We kept walking, thinking about all the history and the sad/bad things. Needed to get some distance from it so went into town. The stores were open and the city was bustling.
Mike tried on the leather version of our Viking team hat – but it felt way to “WWII-like” so we passed.
After lunch we jumped or hopped back onto the tour bus to take in the Yellow line. It drove past the Great Synagogue – but didn’t have time to get off.
And then I spotted what must be the ugliest building in Budapest!
What were they thinking?
Dinner was late because we first did a wine tasting at the Faust Cellars located in the basement of the Hilton. In the original caves of some old monastery. The walk down to it has archeological objects displayed, parts of columns and big stones. Walking down is cold because it is exposed to outside, but the wine tasting room was heated, thank goodness!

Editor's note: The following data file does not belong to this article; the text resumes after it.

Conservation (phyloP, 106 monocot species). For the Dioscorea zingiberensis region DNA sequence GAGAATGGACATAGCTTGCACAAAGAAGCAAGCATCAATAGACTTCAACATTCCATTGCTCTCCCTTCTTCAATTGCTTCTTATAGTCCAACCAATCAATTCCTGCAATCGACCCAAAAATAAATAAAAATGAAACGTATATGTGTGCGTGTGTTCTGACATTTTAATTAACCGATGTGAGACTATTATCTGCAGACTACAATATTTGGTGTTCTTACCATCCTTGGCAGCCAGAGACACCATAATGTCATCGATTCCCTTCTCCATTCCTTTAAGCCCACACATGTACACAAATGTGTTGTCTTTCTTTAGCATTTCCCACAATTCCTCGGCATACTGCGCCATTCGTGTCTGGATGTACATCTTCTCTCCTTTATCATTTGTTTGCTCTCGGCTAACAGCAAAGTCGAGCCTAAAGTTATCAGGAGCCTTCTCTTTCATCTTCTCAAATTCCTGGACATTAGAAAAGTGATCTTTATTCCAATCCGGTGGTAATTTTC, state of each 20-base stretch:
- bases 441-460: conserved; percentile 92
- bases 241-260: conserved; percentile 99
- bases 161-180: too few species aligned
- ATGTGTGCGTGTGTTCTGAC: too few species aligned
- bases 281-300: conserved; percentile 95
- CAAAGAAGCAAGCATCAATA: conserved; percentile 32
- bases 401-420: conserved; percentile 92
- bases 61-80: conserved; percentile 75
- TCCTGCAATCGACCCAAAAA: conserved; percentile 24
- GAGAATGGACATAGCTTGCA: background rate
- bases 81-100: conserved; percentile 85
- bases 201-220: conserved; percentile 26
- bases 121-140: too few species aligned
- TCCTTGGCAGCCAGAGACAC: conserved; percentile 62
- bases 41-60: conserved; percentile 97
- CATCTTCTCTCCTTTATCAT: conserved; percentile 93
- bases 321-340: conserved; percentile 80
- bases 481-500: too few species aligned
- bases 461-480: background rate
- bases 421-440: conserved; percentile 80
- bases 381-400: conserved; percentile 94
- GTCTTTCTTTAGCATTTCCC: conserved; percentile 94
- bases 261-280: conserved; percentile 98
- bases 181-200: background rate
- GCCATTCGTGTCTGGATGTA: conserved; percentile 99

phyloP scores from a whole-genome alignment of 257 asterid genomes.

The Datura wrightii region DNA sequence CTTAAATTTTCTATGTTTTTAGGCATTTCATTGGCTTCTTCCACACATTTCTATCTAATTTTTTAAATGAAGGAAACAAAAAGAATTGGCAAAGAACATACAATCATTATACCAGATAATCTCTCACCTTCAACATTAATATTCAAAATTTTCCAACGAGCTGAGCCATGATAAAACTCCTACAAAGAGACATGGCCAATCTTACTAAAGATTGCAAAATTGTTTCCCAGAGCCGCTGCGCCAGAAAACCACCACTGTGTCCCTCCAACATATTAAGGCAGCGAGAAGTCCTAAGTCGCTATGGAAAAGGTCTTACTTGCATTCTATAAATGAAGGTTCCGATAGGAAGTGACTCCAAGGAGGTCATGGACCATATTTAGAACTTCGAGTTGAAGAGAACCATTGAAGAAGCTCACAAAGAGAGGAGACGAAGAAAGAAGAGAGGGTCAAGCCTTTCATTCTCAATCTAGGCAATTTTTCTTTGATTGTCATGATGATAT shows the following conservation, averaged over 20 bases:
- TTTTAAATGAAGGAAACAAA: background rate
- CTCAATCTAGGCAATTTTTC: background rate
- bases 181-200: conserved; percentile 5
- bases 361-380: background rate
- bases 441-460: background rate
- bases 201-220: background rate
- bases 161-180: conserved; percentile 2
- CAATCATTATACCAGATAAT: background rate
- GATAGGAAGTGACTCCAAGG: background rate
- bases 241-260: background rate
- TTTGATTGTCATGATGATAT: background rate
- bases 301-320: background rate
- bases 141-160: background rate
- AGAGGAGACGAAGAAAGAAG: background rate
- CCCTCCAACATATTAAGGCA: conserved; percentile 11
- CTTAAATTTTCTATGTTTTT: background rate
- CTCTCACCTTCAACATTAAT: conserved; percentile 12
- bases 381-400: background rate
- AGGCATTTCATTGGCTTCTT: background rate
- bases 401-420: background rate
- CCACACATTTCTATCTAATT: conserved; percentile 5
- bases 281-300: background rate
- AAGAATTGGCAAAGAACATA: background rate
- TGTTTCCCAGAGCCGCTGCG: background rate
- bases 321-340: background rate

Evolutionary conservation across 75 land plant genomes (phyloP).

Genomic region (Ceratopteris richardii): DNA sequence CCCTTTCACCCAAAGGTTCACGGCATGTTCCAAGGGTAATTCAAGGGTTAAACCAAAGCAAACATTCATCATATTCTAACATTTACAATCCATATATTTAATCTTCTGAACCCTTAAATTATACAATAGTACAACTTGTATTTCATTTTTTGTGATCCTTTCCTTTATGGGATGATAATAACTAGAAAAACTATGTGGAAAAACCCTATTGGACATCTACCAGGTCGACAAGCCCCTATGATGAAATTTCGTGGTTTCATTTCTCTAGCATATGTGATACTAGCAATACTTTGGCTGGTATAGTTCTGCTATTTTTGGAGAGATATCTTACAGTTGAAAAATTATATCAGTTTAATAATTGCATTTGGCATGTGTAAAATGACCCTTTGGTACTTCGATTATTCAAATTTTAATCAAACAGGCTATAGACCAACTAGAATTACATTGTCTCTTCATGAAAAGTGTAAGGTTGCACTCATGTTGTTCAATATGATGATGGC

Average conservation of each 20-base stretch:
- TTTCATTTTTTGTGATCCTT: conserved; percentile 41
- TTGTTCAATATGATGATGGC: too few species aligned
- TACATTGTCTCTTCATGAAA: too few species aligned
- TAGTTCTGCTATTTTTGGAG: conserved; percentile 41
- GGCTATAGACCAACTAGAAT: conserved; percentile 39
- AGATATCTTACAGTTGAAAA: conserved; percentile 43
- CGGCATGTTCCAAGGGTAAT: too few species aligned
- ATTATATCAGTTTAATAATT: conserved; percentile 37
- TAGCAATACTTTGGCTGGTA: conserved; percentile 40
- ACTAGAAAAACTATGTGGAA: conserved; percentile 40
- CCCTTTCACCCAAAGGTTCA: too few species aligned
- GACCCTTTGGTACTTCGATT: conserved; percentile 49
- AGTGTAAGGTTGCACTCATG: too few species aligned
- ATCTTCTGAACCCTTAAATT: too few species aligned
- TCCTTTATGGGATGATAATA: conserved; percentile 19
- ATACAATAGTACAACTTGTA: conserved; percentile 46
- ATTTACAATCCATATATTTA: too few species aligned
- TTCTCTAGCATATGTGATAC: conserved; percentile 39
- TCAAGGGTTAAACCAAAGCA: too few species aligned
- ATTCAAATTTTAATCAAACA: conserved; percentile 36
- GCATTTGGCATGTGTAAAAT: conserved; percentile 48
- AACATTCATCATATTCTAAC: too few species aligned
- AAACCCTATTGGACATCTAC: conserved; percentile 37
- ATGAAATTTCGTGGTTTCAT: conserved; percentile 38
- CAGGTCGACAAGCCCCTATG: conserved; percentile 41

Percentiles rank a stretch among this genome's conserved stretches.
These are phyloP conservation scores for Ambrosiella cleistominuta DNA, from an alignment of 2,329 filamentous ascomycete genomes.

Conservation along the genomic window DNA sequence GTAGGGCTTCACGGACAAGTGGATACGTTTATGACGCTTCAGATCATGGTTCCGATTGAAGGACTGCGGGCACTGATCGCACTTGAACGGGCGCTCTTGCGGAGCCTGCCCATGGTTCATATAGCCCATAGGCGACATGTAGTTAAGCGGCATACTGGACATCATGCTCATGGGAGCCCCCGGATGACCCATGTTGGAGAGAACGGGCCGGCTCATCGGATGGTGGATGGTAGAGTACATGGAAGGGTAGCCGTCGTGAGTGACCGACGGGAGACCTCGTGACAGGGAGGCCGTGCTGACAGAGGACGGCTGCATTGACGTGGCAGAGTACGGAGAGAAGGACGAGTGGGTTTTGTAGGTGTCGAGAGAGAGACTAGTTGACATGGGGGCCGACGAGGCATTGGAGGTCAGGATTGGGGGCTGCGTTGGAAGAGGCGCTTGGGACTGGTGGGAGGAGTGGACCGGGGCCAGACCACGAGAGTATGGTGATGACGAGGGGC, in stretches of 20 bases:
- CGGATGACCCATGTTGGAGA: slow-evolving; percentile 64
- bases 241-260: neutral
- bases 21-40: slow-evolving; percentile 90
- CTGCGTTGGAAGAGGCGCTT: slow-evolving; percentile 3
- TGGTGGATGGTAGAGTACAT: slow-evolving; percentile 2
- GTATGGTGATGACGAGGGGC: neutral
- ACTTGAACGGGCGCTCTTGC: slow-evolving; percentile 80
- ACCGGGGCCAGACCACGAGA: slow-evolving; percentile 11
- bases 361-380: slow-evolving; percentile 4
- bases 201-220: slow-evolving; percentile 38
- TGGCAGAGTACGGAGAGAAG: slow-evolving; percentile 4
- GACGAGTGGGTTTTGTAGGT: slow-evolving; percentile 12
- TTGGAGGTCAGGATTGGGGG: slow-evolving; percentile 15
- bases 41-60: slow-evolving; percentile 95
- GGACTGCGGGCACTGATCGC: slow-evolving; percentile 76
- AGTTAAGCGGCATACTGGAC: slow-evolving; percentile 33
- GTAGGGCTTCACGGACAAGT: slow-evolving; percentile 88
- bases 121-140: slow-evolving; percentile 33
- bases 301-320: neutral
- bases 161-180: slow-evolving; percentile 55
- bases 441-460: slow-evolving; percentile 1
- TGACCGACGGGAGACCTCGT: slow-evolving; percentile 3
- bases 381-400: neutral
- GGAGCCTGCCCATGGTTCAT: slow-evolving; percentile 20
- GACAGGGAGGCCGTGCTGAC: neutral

The somellier gave us a map and explained about the wine regions of Hungary. We tasted the reds – very nice.
After another great dinner we decided to pack up our stuff and get ready for our journey home.
One last look across the Danube…
Good Morning Budapest 09OCT2012.
We will be following the sun all day – I hope to get a shot of the sun setting as I arrive in San Francisco. Can’t wait to be home!
Today was our first full day in Prague.
Today was a magnificent day. We woke in the Hilton Hotel in a comfortable bed at a civilized hour (8:30), went downstairs to the lobby restaurant, and had a good breakfast. Ruth arranged tickets to a Hop On – Hop Off tour bus and we met up with Peggy Gill and Doug and Barbie Wickham. Thomas (German speaking driver) picked us up at the hotel and brought us to the pickup point for the tour bus.
We then made the round of the city taking about 90 minutes to drive past the highlights of Prague, with a focus on old-town and the historic areas.
The weather was clear and sunny and the temperature varied between 45-55 Fahrenheit. After the bus tour, we walked through the city streets of old town and met up with Mary, Ted, and Jim in the old town square.